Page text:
On a typical Thursday night, the boisterous chants of Lowrey men can be heard as they parade around campus in boxers and shaving cream. Other nights, Howard women can be found singing their house song. The puzzled response from outsiders remains.
While these activities may look like simple shenanigans, they are actually rooted in house tradition. Every house has its own tradition, but how far back do these traditions go? Some houses, like Howard and Buck, haven’t seen much change. Other houses, such as Sylvester, Anderson and Rackham, have changed from single gender houses to co-ed. In the past, freshman housing didn’t even exist. So, with all this change, can there really be tradition?
In the 1980s, the structure of the houses was much different. At that time, Lowrey was one of the women’s houses; and yet today’s Lowrey is a rambunctious men’s house: a reincarnation of Rackham West. The Rackham West New Student Handbook of 1986 states, “We like to be radical, ridiculous, crazy, outrageous, or to put it simply, have fun.”
Junior Igor Souza, Lowrey’s house president, recalled graduation day, when Westies past and present come together to sing their house song. This song fosters a sense of brotherhood between current students and alumni that Lowrey has continued to express though the original Rackham has changed to freshman housing.
Houses like Howard and Buck may appear to have undergone little change but have seen internal change. Traditions that stood in the 80s have changed or faded, though some remain. The Buck New Student Handbook of 1986 states, “Buck is the house of gentlemen.” A similar sentiment still remains on campus. Senior Austin Romo, a Buck resident, stated, “We’ve been consistent with keeping up the gentlemanly aspect of the house.” The annual pig roast is also a tradition that is still going strong, but the handbook also laid out a long list of traditions that have been lost over time, including the Buck Bunny, the Buck Schmuck Duck, and Godots, an annual gala.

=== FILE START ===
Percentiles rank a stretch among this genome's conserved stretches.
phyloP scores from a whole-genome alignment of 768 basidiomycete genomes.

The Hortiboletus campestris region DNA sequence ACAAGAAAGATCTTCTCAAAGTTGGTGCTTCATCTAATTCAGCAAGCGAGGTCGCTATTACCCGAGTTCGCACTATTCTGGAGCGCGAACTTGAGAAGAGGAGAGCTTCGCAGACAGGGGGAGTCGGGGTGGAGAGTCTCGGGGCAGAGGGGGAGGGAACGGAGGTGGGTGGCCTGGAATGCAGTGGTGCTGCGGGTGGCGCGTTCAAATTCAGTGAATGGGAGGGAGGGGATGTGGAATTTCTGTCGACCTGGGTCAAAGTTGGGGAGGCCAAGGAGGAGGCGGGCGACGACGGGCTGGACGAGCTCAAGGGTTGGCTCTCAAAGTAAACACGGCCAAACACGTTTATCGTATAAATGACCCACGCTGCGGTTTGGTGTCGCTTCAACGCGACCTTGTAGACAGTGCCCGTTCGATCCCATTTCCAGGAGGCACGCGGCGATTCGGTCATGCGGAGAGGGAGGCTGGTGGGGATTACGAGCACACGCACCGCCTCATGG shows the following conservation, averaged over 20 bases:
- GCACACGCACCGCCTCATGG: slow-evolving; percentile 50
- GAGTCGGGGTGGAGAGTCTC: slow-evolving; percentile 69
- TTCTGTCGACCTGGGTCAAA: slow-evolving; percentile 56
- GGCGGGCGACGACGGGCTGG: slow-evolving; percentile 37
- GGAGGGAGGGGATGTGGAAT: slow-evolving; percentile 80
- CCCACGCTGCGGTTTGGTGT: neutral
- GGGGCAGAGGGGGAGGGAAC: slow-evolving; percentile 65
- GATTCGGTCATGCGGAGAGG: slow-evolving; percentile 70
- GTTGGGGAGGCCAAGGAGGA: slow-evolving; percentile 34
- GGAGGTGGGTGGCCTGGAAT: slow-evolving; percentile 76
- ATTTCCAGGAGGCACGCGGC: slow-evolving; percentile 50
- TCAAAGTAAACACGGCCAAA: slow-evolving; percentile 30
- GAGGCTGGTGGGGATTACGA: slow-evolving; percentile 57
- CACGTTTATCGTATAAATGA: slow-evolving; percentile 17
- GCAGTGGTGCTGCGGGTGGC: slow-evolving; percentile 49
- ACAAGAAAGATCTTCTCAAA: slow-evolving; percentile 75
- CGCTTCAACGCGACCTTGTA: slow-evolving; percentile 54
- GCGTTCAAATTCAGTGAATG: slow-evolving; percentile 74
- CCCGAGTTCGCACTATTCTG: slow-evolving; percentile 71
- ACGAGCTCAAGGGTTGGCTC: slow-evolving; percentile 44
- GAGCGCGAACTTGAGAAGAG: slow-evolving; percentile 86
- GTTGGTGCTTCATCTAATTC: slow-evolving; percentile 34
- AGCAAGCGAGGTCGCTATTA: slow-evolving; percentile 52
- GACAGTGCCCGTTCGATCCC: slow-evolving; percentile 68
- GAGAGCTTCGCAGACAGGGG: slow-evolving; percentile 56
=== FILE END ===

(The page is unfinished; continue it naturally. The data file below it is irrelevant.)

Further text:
In Howard’s case, traditions such as singing the house song and night time gatherings to celebrate a newly-engaged house member remain. Other activities have been altered. “Even though nicknaming had been a tradition before I came in, it had become this tradition that people didn’t really like because there wasn’t really any ceremony to it. It was just new students would come in and the current house board would just make something up,” Howard resident counselor Heather Barron said. “So, we started doing something where the girls share a part of their lives with the rest of the house, and then they have a nickname that is based off of that.” Howard’s own house color is also something that has been altered. In 1954 an official crest was made, but was later changed to red in 1985, which you can see on every Howard sweatshirt today.
Brooks House has annual initiation ceremonies, which are still somewhat shrouded in secrecy. However, senior Becky Skala revealed one: “It’s usually after hymn sing on a Sunday evening, and we’ll take candles in the chapel and we’ll say something about ourselves … Then we walk back singing ‘Shepherd Show Me.’” Along with that tradition, Skala added, “In the spring, when all of the new students get placed in houses, all of the new women will wear silly dresses around campus for a day.” For Brooks, tradition is not dependent on loud chants or flashy tricks; it is deeply personal.
Sylvester, Joe McNabb and Ferguson Houses have retained laid-back cultures. Events such as the Homegrown Festival and the Syl Festival of Lights are recent additions to Sylvester, but aspire to become traditions. In Joe, there are freshman initiation traditions, but aside from that the house is more independent. Senior Lisa Lewis, Joe’s house president, explained, “Joe values independence and uniqueness … For us, that’s a tradition of itself.” Joe is also starting new traditions, such as Campus United, a way for the campus to come together. Ferguson has a similar sentiment and chooses not to cling too tightly to traditions. Dan Schneider, the house’s resident counselor. said, “I think that Ferg has benefitted from … not being steeped in tradition; to then be free to morph and adapt and be whatever it wants to be, every cycle of students.”
All houses on campus demonstrate their traditions differently. Even with the changes that each house has seen, there is an obvious need to become closer and celebrate each other. House traditions are meant to create lifelong bonds, not to cause rifts between the houses. Events like Starbrooks, Rumpus, and Campus United are a testament to that. House traditions, while not always understood by outsiders, serve an important role on campus.